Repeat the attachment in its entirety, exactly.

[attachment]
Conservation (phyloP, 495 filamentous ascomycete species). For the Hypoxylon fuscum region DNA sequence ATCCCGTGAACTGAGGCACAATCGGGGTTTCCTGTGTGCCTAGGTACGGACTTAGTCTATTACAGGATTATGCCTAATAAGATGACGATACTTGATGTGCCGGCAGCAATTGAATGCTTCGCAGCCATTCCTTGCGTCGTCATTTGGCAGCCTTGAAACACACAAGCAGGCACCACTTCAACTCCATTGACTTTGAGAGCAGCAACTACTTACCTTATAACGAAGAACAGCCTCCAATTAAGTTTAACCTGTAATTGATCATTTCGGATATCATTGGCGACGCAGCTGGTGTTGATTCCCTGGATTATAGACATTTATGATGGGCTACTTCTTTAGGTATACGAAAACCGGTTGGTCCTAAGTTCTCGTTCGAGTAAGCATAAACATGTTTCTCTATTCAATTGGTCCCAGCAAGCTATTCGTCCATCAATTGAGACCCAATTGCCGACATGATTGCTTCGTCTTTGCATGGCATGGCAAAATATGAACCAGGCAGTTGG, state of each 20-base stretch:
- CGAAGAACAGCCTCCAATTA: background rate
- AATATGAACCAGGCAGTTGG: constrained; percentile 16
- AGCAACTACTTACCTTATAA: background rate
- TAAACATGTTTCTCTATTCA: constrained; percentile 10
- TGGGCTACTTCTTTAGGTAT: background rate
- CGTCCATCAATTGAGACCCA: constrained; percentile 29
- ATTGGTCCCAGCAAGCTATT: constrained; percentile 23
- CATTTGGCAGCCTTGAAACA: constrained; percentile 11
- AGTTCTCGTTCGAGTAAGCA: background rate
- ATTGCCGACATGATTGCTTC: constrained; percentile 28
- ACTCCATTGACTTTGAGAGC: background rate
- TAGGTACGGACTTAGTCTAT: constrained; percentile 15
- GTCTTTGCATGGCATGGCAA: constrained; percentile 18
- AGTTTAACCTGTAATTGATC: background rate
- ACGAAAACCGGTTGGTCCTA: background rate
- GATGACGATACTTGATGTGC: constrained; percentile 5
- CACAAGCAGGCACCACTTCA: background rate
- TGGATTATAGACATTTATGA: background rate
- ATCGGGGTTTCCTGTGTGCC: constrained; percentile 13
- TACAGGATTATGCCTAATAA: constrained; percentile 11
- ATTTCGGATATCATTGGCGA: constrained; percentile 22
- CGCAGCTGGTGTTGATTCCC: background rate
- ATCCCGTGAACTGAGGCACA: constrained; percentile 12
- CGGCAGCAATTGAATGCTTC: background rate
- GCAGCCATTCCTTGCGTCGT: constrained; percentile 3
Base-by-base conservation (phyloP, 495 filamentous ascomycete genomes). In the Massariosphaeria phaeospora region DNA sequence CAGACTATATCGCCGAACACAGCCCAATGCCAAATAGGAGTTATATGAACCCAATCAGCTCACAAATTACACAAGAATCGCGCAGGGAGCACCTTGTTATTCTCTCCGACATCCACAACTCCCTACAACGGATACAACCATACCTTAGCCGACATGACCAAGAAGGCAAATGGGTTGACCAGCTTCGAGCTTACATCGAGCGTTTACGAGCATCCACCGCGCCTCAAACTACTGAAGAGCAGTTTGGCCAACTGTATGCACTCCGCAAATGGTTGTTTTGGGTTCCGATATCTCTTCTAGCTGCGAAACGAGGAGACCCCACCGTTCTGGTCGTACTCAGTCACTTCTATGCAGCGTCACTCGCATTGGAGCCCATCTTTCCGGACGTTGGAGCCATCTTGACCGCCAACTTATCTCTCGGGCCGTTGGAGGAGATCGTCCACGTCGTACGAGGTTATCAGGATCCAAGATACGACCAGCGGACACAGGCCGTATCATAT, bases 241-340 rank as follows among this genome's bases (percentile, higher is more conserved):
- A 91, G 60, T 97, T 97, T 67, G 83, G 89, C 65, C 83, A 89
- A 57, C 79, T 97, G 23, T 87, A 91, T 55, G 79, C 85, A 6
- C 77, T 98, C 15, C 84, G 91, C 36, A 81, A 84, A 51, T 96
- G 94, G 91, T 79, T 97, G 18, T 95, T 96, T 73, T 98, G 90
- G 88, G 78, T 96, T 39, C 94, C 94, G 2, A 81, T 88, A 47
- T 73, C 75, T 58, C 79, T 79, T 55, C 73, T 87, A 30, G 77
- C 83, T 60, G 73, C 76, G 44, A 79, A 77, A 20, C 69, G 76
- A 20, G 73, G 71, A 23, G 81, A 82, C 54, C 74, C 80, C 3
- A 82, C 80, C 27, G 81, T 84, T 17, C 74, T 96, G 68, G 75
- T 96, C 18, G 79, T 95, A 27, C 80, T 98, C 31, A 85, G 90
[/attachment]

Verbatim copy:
Conservation (phyloP, 495 filamentous ascomycete species). For the Hypoxylon fuscum region DNA sequence ATCCCGTGAACTGAGGCACAATCGGGGTTTCCTGTGTGCCTAGGTACGGACTTAGTCTATTACAGGATTATGCCTAATAAGATGACGATACTTGATGTGCCGGCAGCAATTGAATGCTTCGCAGCCATTCCTTGCGTCGTCATTTGGCAGCCTTGAAACACACAAGCAGGCACCACTTCAACTCCATTGACTTTGAGAGCAGCAACTACTTACCTTATAACGAAGAACAGCCTCCAATTAAGTTTAACCTGTAATTGATCATTTCGGATATCATTGGCGACGCAGCTGGTGTTGATTCCCTGGATTATAGACATTTATGATGGGCTACTTCTTTAGGTATACGAAAACCGGTTGGTCCTAAGTTCTCGTTCGAGTAAGCATAAACATGTTTCTCTATTCAATTGGTCCCAGCAAGCTATTCGTCCATCAATTGAGACCCAATTGCCGACATGATTGCTTCGTCTTTGCATGGCATGGCAAAATATGAACCAGGCAGTTGG, state of each 20-base stretch:
- CGAAGAACAGCCTCCAATTA: background rate
- AATATGAACCAGGCAGTTGG: constrained; percentile 16
- AGCAACTACTTACCTTATAA: background rate
- TAAACATGTTTCTCTATTCA: constrained; percentile 10
- TGGGCTACTTCTTTAGGTAT: background rate
- CGTCCATCAATTGAGACCCA: constrained; percentile 29
- ATTGGTCCCAGCAAGCTATT: constrained; percentile 23
- CATTTGGCAGCCTTGAAACA: constrained; percentile 11
- AGTTCTCGTTCGAGTAAGCA: background rate
- ATTGCCGACATGATTGCTTC: constrained; percentile 28
- ACTCCATTGACTTTGAGAGC: background rate
- TAGGTACGGACTTAGTCTAT: constrained; percentile 15
- GTCTTTGCATGGCATGGCAA: constrained; percentile 18
- AGTTTAACCTGTAATTGATC: background rate
- ACGAAAACCGGTTGGTCCTA: background rate
- GATGACGATACTTGATGTGC: constrained; percentile 5
- CACAAGCAGGCACCACTTCA: background rate
- TGGATTATAGACATTTATGA: background rate
- ATCGGGGTTTCCTGTGTGCC: constrained; percentile 13
- TACAGGATTATGCCTAATAA: constrained; percentile 11
- ATTTCGGATATCATTGGCGA: constrained; percentile 22
- CGCAGCTGGTGTTGATTCCC: background rate
- ATCCCGTGAACTGAGGCACA: constrained; percentile 12
- CGGCAGCAATTGAATGCTTC: background rate
- GCAGCCATTCCTTGCGTCGT: constrained; percentile 3
Base-by-base conservation (phyloP, 495 filamentous ascomycete genomes). In the Massariosphaeria phaeospora region DNA sequence CAGACTATATCGCCGAACACAGCCCAATGCCAAATAGGAGTTATATGAACCCAATCAGCTCACAAATTACACAAGAATCGCGCAGGGAGCACCTTGTTATTCTCTCCGACATCCACAACTCCCTACAACGGATACAACCATACCTTAGCCGACATGACCAAGAAGGCAAATGGGTTGACCAGCTTCGAGCTTACATCGAGCGTTTACGAGCATCCACCGCGCCTCAAACTACTGAAGAGCAGTTTGGCCAACTGTATGCACTCCGCAAATGGTTGTTTTGGGTTCCGATATCTCTTCTAGCTGCGAAACGAGGAGACCCCACCGTTCTGGTCGTACTCAGTCACTTCTATGCAGCGTCACTCGCATTGGAGCCCATCTTTCCGGACGTTGGAGCCATCTTGACCGCCAACTTATCTCTCGGGCCGTTGGAGGAGATCGTCCACGTCGTACGAGGTTATCAGGATCCAAGATACGACCAGCGGACACAGGCCGTATCATAT, bases 241-340 rank as follows among this genome's bases (percentile, higher is more conserved):
- A 91, G 60, T 97, T 97, T 67, G 83, G 89, C 65, C 83, A 89
- A 57, C 79, T 97, G 23, T 87, A 91, T 55, G 79, C 85, A 6
- C 77, T 98, C 15, C 84, G 91, C 36, A 81, A 84, A 51, T 96
- G 94, G 91, T 79, T 97, G 18, T 95, T 96, T 73, T 98, G 90
- G 88, G 78, T 96, T 39, C 94, C 94, G 2, A 81, T 88, A 47
- T 73, C 75, T 58, C 79, T 79, T 55, C 73, T 87, A 30, G 77
- C 83, T 60, G 73, C 76, G 44, A 79, A 77, A 20, C 69, G 76
- A 20, G 73, G 71, A 23, G 81, A 82, C 54, C 74, C 80, C 3
- A 82, C 80, C 27, G 81, T 84, T 17, C 74, T 96, G 68, G 75
- T 96, C 18, G 79, T 95, A 27, C 80, T 98, C 31, A 85, G 90